The Nov. 21 My Turn by the Trout Unlimited Alaska Director of Law and Policy made many allegations, all of which were wrong.
Trout Unlimited (TU) claims logging threatens fish and wildlife, but fish populations in the areas that were logged have more than doubled since the logging commenced in the 1950s. Further, Alaska Department of Fish and Game hunter harvest data indicates that the logged areas are also sustaining deer harvests that are at or above the levels in other areas of the forest. Many of these areas have been supporting high levels of deer harvest for over 50-years.
The TU assertions that 66% of the “largest and best stands” have been cut is absurd. Less than 8% of the commercial timber on the national forest has been harvested, and those stands are already supporting thriving stands of young-growth timber. Likewise, the TU assertion that a third of all stream crossings block salmon migration is a blatant lie. All of the fish stream culverts and bridges on the national forest were properly installed and when the stream crossing standards were revised, the Forest Service began upgrading those existing stream crossing structures to comply with the new standards, even though the original standard was allowing fish passage.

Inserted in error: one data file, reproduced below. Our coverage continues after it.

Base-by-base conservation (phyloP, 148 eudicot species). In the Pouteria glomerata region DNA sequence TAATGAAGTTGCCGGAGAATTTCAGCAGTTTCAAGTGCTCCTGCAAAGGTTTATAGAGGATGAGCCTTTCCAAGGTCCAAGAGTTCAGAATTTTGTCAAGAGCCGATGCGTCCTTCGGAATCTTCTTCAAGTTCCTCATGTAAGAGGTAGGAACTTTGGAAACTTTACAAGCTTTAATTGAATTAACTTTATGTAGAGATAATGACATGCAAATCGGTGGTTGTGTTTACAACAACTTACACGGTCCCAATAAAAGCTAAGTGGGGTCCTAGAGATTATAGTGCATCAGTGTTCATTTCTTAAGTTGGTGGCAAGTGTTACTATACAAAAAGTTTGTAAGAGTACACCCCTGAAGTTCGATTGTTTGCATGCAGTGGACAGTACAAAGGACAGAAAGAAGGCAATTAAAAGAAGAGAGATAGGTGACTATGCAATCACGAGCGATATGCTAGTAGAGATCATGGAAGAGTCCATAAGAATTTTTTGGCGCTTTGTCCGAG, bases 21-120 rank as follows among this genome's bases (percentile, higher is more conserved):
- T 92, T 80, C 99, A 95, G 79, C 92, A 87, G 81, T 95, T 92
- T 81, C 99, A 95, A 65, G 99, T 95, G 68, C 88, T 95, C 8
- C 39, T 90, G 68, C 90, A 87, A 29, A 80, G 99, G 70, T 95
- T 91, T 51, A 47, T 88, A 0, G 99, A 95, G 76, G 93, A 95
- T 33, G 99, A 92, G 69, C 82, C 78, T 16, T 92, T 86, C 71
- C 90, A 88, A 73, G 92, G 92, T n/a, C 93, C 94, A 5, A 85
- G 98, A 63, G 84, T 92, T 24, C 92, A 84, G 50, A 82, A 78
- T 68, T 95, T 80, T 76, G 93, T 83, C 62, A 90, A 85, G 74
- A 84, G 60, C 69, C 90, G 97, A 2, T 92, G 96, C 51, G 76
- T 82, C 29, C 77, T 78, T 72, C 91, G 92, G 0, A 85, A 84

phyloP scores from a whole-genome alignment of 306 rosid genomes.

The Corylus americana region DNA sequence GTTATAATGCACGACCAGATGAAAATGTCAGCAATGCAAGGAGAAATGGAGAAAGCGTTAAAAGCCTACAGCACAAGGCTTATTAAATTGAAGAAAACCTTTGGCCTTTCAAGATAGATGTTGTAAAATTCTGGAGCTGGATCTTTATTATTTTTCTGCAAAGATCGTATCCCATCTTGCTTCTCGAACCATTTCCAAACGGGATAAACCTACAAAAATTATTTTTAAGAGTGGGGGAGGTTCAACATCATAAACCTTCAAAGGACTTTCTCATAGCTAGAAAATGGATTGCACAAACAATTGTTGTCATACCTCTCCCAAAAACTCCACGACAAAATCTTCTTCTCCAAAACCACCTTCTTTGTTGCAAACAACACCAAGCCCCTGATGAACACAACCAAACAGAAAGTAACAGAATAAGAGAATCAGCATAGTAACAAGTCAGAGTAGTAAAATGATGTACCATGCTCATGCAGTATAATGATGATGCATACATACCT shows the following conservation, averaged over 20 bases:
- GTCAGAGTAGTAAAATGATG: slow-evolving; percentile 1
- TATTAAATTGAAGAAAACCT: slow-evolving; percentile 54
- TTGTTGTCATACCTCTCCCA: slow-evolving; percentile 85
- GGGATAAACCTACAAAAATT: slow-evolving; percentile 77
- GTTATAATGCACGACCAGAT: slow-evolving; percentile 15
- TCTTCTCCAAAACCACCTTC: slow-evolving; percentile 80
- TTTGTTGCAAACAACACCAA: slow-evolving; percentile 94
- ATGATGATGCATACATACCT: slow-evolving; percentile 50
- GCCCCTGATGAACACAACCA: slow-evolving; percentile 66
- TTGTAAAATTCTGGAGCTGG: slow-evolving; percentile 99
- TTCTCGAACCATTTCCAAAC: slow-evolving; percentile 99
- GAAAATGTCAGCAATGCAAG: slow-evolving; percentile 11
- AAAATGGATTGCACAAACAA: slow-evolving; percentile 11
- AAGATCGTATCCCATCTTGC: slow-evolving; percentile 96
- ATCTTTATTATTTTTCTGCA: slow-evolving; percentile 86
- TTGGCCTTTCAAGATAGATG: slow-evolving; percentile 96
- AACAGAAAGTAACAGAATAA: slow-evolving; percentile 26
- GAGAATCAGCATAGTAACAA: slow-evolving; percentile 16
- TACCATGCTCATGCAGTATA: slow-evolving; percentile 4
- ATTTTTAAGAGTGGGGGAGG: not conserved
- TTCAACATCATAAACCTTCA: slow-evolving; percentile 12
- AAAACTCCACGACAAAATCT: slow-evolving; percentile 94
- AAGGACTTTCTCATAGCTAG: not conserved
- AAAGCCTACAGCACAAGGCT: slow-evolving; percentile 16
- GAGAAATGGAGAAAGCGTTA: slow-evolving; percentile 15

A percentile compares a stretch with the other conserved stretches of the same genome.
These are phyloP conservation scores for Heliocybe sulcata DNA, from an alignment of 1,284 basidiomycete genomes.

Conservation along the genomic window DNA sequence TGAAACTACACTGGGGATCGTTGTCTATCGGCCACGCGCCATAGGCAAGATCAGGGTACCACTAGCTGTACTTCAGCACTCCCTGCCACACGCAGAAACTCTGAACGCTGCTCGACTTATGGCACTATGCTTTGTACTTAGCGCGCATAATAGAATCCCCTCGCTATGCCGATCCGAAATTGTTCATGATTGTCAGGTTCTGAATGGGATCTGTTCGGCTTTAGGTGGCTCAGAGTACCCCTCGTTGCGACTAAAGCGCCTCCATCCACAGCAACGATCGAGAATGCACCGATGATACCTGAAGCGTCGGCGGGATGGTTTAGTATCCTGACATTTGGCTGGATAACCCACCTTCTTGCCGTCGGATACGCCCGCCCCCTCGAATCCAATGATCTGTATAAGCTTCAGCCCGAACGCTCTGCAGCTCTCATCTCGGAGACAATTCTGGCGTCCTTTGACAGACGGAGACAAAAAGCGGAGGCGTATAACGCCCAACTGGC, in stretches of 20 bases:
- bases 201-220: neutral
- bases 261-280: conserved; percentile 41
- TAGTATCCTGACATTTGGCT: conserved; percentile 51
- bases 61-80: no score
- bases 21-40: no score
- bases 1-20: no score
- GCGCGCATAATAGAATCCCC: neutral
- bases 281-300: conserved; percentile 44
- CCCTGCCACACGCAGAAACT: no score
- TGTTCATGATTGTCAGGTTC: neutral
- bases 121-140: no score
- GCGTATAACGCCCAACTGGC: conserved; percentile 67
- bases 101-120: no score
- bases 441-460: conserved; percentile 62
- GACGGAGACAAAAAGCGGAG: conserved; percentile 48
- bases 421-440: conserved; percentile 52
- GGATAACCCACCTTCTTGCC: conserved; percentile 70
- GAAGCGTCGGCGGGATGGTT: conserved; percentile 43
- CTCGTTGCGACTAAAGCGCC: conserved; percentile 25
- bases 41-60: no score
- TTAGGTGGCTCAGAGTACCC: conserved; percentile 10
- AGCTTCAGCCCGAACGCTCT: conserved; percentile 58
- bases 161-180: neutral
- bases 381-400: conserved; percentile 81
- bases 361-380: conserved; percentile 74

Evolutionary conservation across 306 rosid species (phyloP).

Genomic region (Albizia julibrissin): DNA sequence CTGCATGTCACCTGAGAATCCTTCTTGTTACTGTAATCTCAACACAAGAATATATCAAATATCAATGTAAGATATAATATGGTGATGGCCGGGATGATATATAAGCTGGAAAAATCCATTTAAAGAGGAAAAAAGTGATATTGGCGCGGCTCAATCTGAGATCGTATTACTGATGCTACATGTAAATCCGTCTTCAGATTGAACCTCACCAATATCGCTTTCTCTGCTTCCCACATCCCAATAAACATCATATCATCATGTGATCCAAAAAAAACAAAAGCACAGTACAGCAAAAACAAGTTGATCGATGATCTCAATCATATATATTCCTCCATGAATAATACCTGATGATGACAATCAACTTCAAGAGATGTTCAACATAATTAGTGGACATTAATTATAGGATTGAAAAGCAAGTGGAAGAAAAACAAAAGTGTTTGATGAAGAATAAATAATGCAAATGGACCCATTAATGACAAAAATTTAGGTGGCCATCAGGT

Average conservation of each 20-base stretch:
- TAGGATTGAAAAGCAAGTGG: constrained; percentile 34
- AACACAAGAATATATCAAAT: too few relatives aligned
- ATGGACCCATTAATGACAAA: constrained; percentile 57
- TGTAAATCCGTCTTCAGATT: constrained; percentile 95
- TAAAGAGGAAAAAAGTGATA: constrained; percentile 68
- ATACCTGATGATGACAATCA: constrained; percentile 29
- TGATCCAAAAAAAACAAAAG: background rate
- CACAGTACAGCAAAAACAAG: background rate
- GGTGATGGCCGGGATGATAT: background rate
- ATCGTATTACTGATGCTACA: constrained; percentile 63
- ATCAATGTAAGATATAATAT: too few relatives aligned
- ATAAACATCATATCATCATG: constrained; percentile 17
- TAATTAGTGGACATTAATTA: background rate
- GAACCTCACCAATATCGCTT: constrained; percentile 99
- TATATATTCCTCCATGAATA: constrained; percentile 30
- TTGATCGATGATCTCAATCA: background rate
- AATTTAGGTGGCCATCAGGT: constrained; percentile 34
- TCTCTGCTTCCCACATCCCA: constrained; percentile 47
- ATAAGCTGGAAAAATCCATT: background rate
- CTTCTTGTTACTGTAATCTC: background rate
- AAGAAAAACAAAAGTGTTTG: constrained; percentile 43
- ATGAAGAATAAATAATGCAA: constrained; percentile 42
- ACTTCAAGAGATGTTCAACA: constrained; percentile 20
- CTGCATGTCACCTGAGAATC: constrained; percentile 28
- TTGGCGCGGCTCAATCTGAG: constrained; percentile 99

TU also asserts that the timber industry survives on massive taxpayer subsidies. Again, that is a false assertion, the industry does not receive subsidies. The timber industry pays the market price for federal timber sales. Blaming the timber industry for the high cost of preparing federal timber sales is unfair, particularly when more than 40% of the timber sales volume prepared by the Forest Service is never even offered for sale due to appeals, litigation and changing federal policies.
TU closes its misinformation piece by stating that the “roadless areas are some of the best and most valuable lands on the Tongass.” That’s a shamefully deceptive assertion given that the national environmental groups have long ago asserted other acres were the “best and most valuable lands” and successfully lobbied Congress to designate those acres as Wilderness, National Monuments and LUD-II areas.
TU doesn’t seem to understand that fishing, tourism, mining, logging, subsistence gathering, recreation and other uses of the forest are not mutually exclusive. The growth of tourism is a great addition to our communities and that industry has not been limited by timber harvesting and manufacturing activities. The access provided by logging roads has opened many areas of the forest for recreation as well as commerce and community development. The national forests are meant to be managed for multiple uses, not solely as a playground for Trout Unlimited.
• Bert Burkhart is president of the Alaska Forest Association.